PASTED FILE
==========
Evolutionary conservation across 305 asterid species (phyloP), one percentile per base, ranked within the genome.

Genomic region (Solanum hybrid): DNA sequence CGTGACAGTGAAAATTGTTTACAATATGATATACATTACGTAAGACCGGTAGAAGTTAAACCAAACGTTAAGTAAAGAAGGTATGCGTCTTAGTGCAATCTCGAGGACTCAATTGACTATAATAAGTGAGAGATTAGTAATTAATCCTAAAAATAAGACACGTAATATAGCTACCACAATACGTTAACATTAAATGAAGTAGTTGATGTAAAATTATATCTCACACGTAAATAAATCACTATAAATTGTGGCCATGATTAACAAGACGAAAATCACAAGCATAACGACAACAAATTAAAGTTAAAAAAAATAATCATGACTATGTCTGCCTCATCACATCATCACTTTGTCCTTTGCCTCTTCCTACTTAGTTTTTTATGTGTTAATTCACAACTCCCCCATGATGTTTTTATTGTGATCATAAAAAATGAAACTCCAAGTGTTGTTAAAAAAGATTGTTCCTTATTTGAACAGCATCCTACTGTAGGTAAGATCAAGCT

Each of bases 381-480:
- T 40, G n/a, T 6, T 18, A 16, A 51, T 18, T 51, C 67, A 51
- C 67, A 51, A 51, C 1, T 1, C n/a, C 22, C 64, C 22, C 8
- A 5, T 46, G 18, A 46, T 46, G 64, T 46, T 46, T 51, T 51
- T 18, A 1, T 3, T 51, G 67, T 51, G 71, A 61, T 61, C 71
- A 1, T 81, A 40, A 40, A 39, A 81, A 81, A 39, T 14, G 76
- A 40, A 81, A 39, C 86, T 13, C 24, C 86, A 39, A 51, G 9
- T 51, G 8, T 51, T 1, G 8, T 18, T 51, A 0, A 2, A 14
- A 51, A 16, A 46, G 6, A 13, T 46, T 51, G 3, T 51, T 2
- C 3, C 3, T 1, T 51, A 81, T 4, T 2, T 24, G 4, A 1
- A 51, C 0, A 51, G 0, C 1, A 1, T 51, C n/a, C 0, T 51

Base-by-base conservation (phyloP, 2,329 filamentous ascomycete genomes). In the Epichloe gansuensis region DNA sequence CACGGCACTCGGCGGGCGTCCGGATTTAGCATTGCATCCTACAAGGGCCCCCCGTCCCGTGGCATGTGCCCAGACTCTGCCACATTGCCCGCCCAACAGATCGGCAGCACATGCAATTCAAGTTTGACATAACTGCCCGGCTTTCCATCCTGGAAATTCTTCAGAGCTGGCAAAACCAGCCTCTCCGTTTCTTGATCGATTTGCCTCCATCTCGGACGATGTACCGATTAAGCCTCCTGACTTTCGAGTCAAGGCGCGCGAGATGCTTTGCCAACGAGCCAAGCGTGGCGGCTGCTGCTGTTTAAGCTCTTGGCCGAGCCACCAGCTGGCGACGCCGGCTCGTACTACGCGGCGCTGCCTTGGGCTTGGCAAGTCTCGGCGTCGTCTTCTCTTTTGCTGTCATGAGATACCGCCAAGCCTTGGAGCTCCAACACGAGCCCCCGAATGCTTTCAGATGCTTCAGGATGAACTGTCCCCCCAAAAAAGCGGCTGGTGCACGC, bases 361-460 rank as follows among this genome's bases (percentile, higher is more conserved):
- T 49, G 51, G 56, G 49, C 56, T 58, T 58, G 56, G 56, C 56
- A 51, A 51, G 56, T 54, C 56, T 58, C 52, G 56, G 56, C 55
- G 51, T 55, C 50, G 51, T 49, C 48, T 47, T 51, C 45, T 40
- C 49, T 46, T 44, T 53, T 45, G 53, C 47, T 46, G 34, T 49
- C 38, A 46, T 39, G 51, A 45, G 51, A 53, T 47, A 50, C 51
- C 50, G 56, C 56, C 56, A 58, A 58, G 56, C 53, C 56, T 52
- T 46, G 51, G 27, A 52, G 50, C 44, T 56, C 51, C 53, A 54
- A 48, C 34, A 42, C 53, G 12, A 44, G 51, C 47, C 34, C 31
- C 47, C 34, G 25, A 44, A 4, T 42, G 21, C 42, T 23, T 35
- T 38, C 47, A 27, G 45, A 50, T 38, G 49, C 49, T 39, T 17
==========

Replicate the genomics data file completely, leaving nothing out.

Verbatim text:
Evolutionary conservation across 305 asterid species (phyloP), one percentile per base, ranked within the genome.

Genomic region (Solanum hybrid): DNA sequence CGTGACAGTGAAAATTGTTTACAATATGATATACATTACGTAAGACCGGTAGAAGTTAAACCAAACGTTAAGTAAAGAAGGTATGCGTCTTAGTGCAATCTCGAGGACTCAATTGACTATAATAAGTGAGAGATTAGTAATTAATCCTAAAAATAAGACACGTAATATAGCTACCACAATACGTTAACATTAAATGAAGTAGTTGATGTAAAATTATATCTCACACGTAAATAAATCACTATAAATTGTGGCCATGATTAACAAGACGAAAATCACAAGCATAACGACAACAAATTAAAGTTAAAAAAAATAATCATGACTATGTCTGCCTCATCACATCATCACTTTGTCCTTTGCCTCTTCCTACTTAGTTTTTTATGTGTTAATTCACAACTCCCCCATGATGTTTTTATTGTGATCATAAAAAATGAAACTCCAAGTGTTGTTAAAAAAGATTGTTCCTTATTTGAACAGCATCCTACTGTAGGTAAGATCAAGCT

Each of bases 381-480:
- T 40, G n/a, T 6, T 18, A 16, A 51, T 18, T 51, C 67, A 51
- C 67, A 51, A 51, C 1, T 1, C n/a, C 22, C 64, C 22, C 8
- A 5, T 46, G 18, A 46, T 46, G 64, T 46, T 46, T 51, T 51
- T 18, A 1, T 3, T 51, G 67, T 51, G 71, A 61, T 61, C 71
- A 1, T 81, A 40, A 40, A 39, A 81, A 81, A 39, T 14, G 76
- A 40, A 81, A 39, C 86, T 13, C 24, C 86, A 39, A 51, G 9
- T 51, G 8, T 51, T 1, G 8, T 18, T 51, A 0, A 2, A 14
- A 51, A 16, A 46, G 6, A 13, T 46, T 51, G 3, T 51, T 2
- C 3, C 3, T 1, T 51, A 81, T 4, T 2, T 24, G 4, A 1
- A 51, C 0, A 51, G 0, C 1, A 1, T 51, C n/a, C 0, T 51

Base-by-base conservation (phyloP, 2,329 filamentous ascomycete genomes). In the Epichloe gansuensis region DNA sequence CACGGCACTCGGCGGGCGTCCGGATTTAGCATTGCATCCTACAAGGGCCCCCCGTCCCGTGGCATGTGCCCAGACTCTGCCACATTGCCCGCCCAACAGATCGGCAGCACATGCAATTCAAGTTTGACATAACTGCCCGGCTTTCCATCCTGGAAATTCTTCAGAGCTGGCAAAACCAGCCTCTCCGTTTCTTGATCGATTTGCCTCCATCTCGGACGATGTACCGATTAAGCCTCCTGACTTTCGAGTCAAGGCGCGCGAGATGCTTTGCCAACGAGCCAAGCGTGGCGGCTGCTGCTGTTTAAGCTCTTGGCCGAGCCACCAGCTGGCGACGCCGGCTCGTACTACGCGGCGCTGCCTTGGGCTTGGCAAGTCTCGGCGTCGTCTTCTCTTTTGCTGTCATGAGATACCGCCAAGCCTTGGAGCTCCAACACGAGCCCCCGAATGCTTTCAGATGCTTCAGGATGAACTGTCCCCCCAAAAAAGCGGCTGGTGCACGC, bases 361-460 rank as follows among this genome's bases (percentile, higher is more conserved):
- T 49, G 51, G 56, G 49, C 56, T 58, T 58, G 56, G 56, C 56
- A 51, A 51, G 56, T 54, C 56, T 58, C 52, G 56, G 56, C 55
- G 51, T 55, C 50, G 51, T 49, C 48, T 47, T 51, C 45, T 40
- C 49, T 46, T 44, T 53, T 45, G 53, C 47, T 46, G 34, T 49
- C 38, A 46, T 39, G 51, A 45, G 51, A 53, T 47, A 50, C 51
- C 50, G 56, C 56, C 56, A 58, A 58, G 56, C 53, C 56, T 52
- T 46, G 51, G 27, A 52, G 50, C 44, T 56, C 51, C 53, A 54
- A 48, C 34, A 42, C 53, G 12, A 44, G 51, C 47, C 34, C 31
- C 47, C 34, G 25, A 44, A 4, T 42, G 21, C 42, T 23, T 35
- T 38, C 47, A 27, G 45, A 50, T 38, G 49, C 49, T 39, T 17